This morning, my iPhone rang five times. Because I pay Hiya for reverse Caller ID lookups, each number lit up with a name I didn’t know, along with the originating city and state: three from Florida and two from Connecticut. I didn’t answer any of the calls because I didn’t recognize any of the names. When I checked later, I found they lacked a relatively new indicator that I watch out for: a tell-tale checkmark. While tiny, it’s a harbinger of better things to come, particularly with a looming deadline in June 2021 for major phone carriers and Internet telephony providers.
You may not even notice this checkmark—it’s truly very tiny—but it appears in the Recents list in the Phone app on an iPhone and in call details. On some Android phones, a verified indicator appears on the incoming call screen, and telephone carriers have asked Apple to add it there on iPhones, too. Only in the call detail do you get an explanation from Apple: “Calls with a checkmark have been verified by the carrier.”
What Are Those Tiny Checkmarks?
These marks started to appear in iOS 13 in the third quarter of 2019, but usage has accelerated as carriers want to block spam calls from ever reaching their customers. Spam calls cause huge headaches for those who run phone networks. They consume network resources, don’t produce revenue (spammers don’t pay a receiving phone network for the calls they place), and irritate the heck out of a carrier’s customers. Those customers, in turn, spend a lot of time complaining to customer-service operators, on forums, and to the US Federal Communications Commission and Federal Trade Commission.
Those two federal agencies have targeted these spam calls, as they want to reduce the number of people who lose money to scams. These calls might waste a moment of your time, but scammers can exploit vulnerable people in cognitive decline or those with too much trust in others to the tune of hundreds or even tens of thousands of dollars. It’s a rare regulatory initiative that started under the previous hands-off presidential administration.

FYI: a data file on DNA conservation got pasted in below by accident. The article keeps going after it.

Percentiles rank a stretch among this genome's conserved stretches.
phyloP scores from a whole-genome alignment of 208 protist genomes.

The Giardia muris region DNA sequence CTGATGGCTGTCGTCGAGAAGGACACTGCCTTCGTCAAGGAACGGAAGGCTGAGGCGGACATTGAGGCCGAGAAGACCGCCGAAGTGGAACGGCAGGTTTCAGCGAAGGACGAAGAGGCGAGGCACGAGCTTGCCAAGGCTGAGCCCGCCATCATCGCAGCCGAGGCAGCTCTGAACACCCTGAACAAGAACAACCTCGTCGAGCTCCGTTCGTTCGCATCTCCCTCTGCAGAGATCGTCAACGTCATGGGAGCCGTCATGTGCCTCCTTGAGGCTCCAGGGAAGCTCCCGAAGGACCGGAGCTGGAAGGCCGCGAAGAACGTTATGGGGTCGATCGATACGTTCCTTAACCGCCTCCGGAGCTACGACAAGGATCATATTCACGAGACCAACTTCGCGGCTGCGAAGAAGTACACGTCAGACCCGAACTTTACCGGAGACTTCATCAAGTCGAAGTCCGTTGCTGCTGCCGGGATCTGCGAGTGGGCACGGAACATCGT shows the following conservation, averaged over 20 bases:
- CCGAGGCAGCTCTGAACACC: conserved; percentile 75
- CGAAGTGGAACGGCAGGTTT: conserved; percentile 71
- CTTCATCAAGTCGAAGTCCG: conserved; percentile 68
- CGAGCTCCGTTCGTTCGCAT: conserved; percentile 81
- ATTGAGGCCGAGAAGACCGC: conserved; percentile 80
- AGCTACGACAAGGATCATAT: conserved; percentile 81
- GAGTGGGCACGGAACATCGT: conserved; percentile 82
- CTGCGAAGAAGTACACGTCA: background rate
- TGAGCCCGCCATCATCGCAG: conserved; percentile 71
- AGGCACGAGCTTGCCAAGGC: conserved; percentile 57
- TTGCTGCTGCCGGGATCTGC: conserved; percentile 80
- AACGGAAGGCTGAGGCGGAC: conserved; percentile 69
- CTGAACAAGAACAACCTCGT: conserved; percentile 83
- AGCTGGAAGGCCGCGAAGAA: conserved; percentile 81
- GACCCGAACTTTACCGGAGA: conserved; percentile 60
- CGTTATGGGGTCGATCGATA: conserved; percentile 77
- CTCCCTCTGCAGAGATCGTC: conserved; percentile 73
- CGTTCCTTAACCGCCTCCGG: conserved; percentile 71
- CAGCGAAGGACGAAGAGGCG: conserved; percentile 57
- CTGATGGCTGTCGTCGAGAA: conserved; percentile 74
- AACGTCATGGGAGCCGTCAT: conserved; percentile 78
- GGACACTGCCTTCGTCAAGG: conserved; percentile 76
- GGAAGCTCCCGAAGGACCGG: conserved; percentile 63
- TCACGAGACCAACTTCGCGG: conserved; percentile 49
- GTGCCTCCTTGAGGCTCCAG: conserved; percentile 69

These tiny checkmarks appear on calls that pass through a new standard implemented on major telephone networks starting in 2019 and gradually being rolled out by smaller ones since. The standard, known as SHAKEN, is an amusingly named expansion of an earlier plan called STIR, and the two are often spoken of together as STIR/SHAKEN. (Best said with a James Bond intonation.) What they do is establish a cryptographic chain of trust for the originating number that you see as a Caller ID message. (If you want to know what they stand for, take a deep breath: STIR is Secure Telephony Identity Revisited; SHAKEN is quite absurdly squeezed into its acronym from Signature-based Handling of Asserted Information Using toKENs.)
Larger companies involved in plain old telephone service (POTS), a loose term for the network that handles phone numbers for calling, must implement STIR/SHAKEN by 30 June 2021. There are a lot of exceptions, as noted in this industry briefing article, but any carrier with 100,000 or more lines has to be ready to go by then. (Smaller carriers have until 30 June 2023.) As we approach that date, we should see a few effects at varying levels:
- Fewer spam and scam calls: Pundits often predict this desirable result whenever there’s a major enforcement action or carriers make changes. But in the past, fraudsters just adapted because call-based financial crimes are low-hanging fruit with little risk. STIR/SHAKEN will bump up the cost of doing business, so crime won’t pay as well.
- More checkmarks: We can train ourselves and vulnerable members of our families, friends, and colleagues to identify recent calls with no checkmark. Apple might not yet put the mark on the incoming call screen, but we can check in the Recents list before treating the source as eventually legitimate. About one-third of my regular incoming calls already have a checkmark.
- Better automated call-blocking: With STIR/SHAKEN as a signal, carrier software—like T-Mobile’s free tier of ScamShield—and third-party apps could more accurately predict unwanted calls. Carriers normally are required to pass all calls placed through to a recipient, but the FCC made clear a few years ago that as long as a telco is appropriately looking for spam signals, they can block these. STIR/SHAKEN provides even more data for that purpose. (Verizon claims it has blocked nine billion unwanted calls as of December 2020 through various techniques that include STIR/SHAKEN.)